Online Course Delivery

Monday, January 23, 2006

Learning Management System

Welcome! This web is a project created from an assignment in the Distance Education Professional Development Program at University of Wisconsin-Madison.

In this project, we are going to discuss about key issues of Learning Management Systems, including popular platforms in US; new teaching strategies; interaction among students, between students and the course materials, and between students and faculty/trainer; advancement and impacts of newly merged platforms; LMS selection; as well as terminology, important names in the field and resources for further study.

Common misconceptions
"Technology is all so expensive";
"With the technology, learners can learn effectively without self contribution";
"With the technology, there are not much left for educator do";
"Live video is the only way to deliver a real instructional experience"
Three years ago, many people might get ideas like these, but now, we all now that they are misconceptions. Open Source provides great opportunities for people who intend to improve the validity and effectiveness of learning and teaching. People can find Open Source contents and teaching materials in MIT and many other sources, Open Source VoIP, Open Source Podcast, Open Source blog/Vlog, Open Source LMS and many other resources, lots more than one can absorbs. Technology doesn't have to be expensive nowadays.

However, technology has not advanced enough to transmit the knowledge and store directly into the brain. Learning will still depends heavily on learners' self-direction, actively engaging and instructors' endeavor on teaching strategy, methodology, as well as philosophy. Learning technology itself cannot do anything to help people learn.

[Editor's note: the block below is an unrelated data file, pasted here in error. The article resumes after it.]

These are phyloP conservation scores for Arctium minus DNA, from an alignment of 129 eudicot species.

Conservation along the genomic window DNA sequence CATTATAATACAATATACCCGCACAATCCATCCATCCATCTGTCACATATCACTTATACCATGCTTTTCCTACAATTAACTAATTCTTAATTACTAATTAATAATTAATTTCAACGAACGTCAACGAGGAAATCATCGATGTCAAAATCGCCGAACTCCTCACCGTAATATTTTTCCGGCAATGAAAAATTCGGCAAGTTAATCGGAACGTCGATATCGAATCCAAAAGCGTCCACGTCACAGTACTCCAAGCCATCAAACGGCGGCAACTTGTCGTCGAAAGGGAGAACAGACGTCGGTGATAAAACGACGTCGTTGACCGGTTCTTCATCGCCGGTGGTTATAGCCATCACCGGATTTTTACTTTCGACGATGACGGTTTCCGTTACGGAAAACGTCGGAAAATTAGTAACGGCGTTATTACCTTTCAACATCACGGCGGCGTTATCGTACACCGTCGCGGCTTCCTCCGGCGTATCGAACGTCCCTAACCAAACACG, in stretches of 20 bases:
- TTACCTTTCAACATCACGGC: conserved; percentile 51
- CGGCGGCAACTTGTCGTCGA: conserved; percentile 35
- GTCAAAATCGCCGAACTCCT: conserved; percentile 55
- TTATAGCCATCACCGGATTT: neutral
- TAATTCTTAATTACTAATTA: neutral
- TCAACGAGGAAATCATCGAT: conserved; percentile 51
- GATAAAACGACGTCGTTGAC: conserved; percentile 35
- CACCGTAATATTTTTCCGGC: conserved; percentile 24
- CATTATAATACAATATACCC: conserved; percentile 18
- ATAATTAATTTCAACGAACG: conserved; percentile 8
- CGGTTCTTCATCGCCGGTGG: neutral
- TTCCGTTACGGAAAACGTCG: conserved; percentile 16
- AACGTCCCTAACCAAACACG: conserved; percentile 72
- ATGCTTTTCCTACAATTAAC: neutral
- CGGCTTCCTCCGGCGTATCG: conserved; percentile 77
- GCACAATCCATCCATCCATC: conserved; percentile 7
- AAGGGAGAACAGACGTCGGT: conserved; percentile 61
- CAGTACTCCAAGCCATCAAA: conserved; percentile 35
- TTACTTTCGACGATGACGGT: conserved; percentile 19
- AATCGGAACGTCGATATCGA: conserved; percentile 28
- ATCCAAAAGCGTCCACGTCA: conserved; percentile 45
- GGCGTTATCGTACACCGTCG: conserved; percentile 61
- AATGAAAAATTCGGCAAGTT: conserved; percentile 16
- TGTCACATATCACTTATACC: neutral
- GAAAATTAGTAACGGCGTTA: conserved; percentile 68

On the other hand, technology did provide diversity and convenience for teaching and learning approach. Live video, simulation, and situation-based approach of teaching are all good ways to give learners a "real" feeling of experience.

Learning management systems embrace innovative technology and aim to place the learner and educator in control of their own education. With the research of constructivism, multiple intelligence and so forth as supporting philosophies, the future LMS should be able to serve individual learning needs and foster personal potentials.


While the project initiating, I search and read articles, materials from websites. After gathering more and more information, gradually, I built up concept framework for LMS including topics related and what should be addressed in the report. In order to breed an interactive discussion, I look around and search for appropriate tools that are easy to use, convenient for noting the process and recording the conclusion. I tried every candidate tool, filter out ill-fitted ones and finally decided to choose Wiki as the collaborative thinking and writing tool. I create a Wiki space and recommended it to groups with brief tips to start. Two third of the groups successfully login and expressed their interesting in trying the tool that is new to them. Unfortunately, our members didn't take action as they intended to and the Wiki was left unused. Following description is my original expectation for the way we would carry out the project.

By that time, every group member was voluntarily surveying at least one LMS platform. We continue trying to experience the selected platforms and post daily findings to project Wiki. For those LMS that surveyors can't find a chance to experience it, we searching over WWW and reviewed evaluation reports published by authoritative organizations. Or, we interview experienced users to get their comments. In the meantime, groups brainstorm and come out with an outline for our final report with the consideration to target learners and course objectives.